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Thursday, July 26, 2012

MULTI-STOREY FARMING NOT JUST FOR URBAN AREAS

A multi-storey garden is an upright sack filled with soil, in which food crops like vegetables, kales, carrots or onions grow in its sides.
This kind of farming is considered an urban farming method especially for people without enough farming land. Although many residents of Isinya have considerably large sizes of land, they are unable to practice year round crop production due to water scarcity. This is further made worse with the ever increasing food prices and unreliable rainfall. Multi-storey farming not only makes efficient use of water but it is also safe from droughts and floods. The way I see it, this kind of farming might actually hold the key to sustainable farming and food security in arid and semi arid areas like Isinya.
 Women of Nassaru Ntoiye’s women’s group recently benefited from training on multi-storey farming. The training was facilitated by ALIN and conducted by Lois Gakuru an extension officer from the ministry of agriculture (MOA).
In order to make the sack garden, you need only a few requirements and to three hours of your time.
REQUIREMENTS FOR ONE 90 KG SACK/GUNIA
  •   1 90kg gunia
  •   2 wheelbarrows or 45 kgs of good soil
  •   2 wheel barrows or 45 kgs of mature manure
  •   1kg DAP (skip this if you are practicing organic farming)
  •   ¼ bag of small stones
  •   4 wooden stakes
  •  Seedlings of kale or spinach
  •   A can or tin with no bottom or top
  •   Knife
  •  Enough water

    TEN EASY STEPS
    Step 1
    Indentify and prepare site to place the garden making sure it is flat.
    Thoroughly mix the soil, manure and the DAP
    Step 2
    Tear the bottom of the gunia such that it is open on both ends
    Step3
    Use the 4 stakes to ensure that the sack stands upright.

    Step 4
    Place the bottomless can in the middle of the sack and fill with stones

    Step 5
    Fill the area around the can with the soil, manure and dap mixture

    Step 6
    Pull the can up, refill it with stones and fill the area around with the soil mixture 

    Step 7
    Water the soil mixture till it is well saturated (do this after every layer of soil mixture)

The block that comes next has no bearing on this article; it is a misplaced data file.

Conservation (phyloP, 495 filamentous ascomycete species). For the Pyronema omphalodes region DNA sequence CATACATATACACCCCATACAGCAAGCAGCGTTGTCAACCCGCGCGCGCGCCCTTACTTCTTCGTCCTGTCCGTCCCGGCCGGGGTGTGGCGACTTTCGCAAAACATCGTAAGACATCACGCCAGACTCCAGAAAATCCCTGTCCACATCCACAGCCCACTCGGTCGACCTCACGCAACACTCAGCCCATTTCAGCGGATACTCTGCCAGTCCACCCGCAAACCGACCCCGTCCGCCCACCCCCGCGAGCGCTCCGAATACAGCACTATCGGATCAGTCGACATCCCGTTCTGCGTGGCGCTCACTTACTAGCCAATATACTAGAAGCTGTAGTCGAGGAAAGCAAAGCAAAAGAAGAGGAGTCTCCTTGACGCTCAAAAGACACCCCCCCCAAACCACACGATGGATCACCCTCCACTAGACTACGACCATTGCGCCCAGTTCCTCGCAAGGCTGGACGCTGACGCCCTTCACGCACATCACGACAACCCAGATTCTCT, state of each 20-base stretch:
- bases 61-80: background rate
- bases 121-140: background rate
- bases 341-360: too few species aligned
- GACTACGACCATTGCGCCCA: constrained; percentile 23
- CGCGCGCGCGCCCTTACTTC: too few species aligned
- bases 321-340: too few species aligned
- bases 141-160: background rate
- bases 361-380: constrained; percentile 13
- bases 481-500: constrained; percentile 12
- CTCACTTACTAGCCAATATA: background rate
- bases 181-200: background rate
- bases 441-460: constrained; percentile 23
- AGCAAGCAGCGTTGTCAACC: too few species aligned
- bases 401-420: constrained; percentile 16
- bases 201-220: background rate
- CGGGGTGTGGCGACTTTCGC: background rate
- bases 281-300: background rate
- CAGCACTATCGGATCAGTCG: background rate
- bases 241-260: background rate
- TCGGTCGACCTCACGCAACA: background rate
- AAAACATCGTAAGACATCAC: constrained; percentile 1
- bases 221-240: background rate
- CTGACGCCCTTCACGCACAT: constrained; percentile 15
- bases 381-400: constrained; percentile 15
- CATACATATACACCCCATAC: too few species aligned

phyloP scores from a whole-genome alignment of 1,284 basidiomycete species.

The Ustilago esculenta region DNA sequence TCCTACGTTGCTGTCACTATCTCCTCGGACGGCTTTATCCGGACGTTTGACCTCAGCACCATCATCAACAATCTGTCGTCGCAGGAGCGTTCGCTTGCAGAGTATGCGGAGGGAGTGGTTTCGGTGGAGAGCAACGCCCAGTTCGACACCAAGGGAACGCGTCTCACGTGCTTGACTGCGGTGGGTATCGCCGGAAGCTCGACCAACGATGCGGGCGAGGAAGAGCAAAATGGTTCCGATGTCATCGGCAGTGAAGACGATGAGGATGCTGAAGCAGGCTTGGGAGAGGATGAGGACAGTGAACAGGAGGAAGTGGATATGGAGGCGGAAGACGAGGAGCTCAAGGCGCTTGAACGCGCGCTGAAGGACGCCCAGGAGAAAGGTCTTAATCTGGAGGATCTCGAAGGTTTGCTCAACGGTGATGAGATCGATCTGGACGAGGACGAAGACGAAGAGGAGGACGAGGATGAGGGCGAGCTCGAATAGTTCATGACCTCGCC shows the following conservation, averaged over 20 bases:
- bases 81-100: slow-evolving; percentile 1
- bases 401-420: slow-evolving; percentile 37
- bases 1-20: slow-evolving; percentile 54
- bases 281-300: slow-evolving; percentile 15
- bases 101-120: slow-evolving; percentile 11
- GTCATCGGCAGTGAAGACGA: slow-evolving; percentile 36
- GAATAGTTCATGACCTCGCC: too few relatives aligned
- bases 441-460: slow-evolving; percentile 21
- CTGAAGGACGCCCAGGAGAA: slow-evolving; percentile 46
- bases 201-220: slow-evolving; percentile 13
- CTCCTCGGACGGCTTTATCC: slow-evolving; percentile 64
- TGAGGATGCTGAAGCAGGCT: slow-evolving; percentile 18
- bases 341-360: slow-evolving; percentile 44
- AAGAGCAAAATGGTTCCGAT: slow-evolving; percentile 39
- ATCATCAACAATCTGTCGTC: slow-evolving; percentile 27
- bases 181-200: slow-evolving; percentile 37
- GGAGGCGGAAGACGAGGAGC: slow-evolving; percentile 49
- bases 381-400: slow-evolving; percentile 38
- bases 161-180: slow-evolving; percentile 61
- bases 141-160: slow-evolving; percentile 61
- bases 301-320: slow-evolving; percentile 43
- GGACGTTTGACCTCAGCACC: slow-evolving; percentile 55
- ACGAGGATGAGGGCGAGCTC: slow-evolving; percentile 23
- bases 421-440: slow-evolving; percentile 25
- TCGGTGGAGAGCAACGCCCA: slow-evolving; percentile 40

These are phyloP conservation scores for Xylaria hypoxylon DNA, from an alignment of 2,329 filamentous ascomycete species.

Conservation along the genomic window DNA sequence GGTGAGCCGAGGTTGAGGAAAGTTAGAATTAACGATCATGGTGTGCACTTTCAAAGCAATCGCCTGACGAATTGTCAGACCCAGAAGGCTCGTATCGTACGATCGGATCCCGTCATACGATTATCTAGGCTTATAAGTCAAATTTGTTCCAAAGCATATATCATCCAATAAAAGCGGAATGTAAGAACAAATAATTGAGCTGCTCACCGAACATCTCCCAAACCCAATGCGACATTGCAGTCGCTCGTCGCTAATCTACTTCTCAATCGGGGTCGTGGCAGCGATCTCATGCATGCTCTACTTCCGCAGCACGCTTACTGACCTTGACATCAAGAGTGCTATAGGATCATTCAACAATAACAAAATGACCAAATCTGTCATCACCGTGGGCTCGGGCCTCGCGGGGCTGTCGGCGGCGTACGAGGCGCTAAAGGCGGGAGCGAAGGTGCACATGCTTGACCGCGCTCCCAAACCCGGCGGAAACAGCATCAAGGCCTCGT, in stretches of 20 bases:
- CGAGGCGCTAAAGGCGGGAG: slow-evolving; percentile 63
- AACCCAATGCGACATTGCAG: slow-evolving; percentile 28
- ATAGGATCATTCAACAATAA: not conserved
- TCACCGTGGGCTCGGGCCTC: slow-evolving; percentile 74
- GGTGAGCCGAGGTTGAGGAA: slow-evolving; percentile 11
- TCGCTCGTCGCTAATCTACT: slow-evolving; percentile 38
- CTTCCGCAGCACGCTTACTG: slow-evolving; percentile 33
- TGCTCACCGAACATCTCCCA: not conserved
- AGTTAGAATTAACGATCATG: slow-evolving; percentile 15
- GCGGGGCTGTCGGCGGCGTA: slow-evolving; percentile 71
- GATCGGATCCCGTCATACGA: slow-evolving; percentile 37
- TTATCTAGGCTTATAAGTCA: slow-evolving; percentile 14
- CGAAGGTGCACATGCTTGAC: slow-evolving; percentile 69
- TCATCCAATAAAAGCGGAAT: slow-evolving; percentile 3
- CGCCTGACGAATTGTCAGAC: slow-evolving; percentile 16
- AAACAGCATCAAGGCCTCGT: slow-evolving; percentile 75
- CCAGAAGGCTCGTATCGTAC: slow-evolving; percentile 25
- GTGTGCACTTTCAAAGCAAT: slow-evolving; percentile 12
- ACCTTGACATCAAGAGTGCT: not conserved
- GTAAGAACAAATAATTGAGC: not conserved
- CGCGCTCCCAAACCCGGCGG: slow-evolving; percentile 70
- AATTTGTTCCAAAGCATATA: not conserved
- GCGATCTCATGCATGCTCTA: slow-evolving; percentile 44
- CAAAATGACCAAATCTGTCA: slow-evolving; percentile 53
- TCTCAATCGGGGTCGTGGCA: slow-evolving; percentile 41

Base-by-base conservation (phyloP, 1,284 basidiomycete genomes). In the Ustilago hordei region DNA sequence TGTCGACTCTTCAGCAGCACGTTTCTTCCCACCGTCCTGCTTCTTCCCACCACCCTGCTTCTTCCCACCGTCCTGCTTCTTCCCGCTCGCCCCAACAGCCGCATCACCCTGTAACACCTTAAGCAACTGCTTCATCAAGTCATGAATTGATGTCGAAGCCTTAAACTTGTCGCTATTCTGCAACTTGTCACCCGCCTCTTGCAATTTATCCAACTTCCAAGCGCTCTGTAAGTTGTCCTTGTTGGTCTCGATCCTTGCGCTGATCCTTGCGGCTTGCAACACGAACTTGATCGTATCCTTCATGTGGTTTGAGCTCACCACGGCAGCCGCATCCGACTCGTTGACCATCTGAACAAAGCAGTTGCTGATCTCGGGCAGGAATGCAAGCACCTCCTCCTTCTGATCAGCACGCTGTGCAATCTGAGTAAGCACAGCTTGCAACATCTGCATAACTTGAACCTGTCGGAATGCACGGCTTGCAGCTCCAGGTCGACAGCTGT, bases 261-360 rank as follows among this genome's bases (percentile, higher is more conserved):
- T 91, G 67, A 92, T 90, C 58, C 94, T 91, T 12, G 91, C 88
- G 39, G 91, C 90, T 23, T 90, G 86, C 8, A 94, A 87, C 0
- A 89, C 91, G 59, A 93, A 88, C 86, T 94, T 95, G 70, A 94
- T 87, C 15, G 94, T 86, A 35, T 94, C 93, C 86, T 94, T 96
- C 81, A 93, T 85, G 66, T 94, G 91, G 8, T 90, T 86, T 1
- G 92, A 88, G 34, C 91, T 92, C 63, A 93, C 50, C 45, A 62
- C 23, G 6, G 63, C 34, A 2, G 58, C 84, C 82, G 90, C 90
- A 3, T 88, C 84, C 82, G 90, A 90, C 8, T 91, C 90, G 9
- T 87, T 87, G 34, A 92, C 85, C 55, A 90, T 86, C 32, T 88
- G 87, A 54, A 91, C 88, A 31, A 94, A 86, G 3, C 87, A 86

Step 8
    Repeat steps 6 and 7 till the sack is full

    Step 9
    Make holes in the sack beginning from 1foot from the ground.
    Insert a stick in each hole to form planting hole

    The spacing between the holes across the sack should be one inch apart. You can use your hand to measure this, which is the distance between the tip of your middle finger and the tip of your thumb.
    Step 10
    Plant your seedlings in the planting holes on the side of the sack using a blunt stick



    NASSARU NTOIYE AND THEIR NEW SACK GARDEN


    QUESTIONS THAT CAME UP DURING THE TRAINING
    WHY SMALL STONES?
    The small stones in the middle of the sack not only enable for easy watering of your garden, but also enable aeration of the root area of the plant as well as providing a hold for the roots.
    WOUNT THE PLANTS GROW FACING SIDEWAYS?
    Remember that lower primary science and agriculture lesson where we learnt about phototropism????  That word ring any bells???? If it does then you know that the direction of a plants growth is determined by the direction of light source. As soon as the roots take hold the seedlings will stand upright towards the sun.
    HOW OFTEN SHOULD THE GARDEN BE WATERED?
    Preferably every evening. During the day a lot of evaporation takes place and plants therefore will not maximize water intake. You can also use the water you have rinsed your clothes in instead of pouring it.

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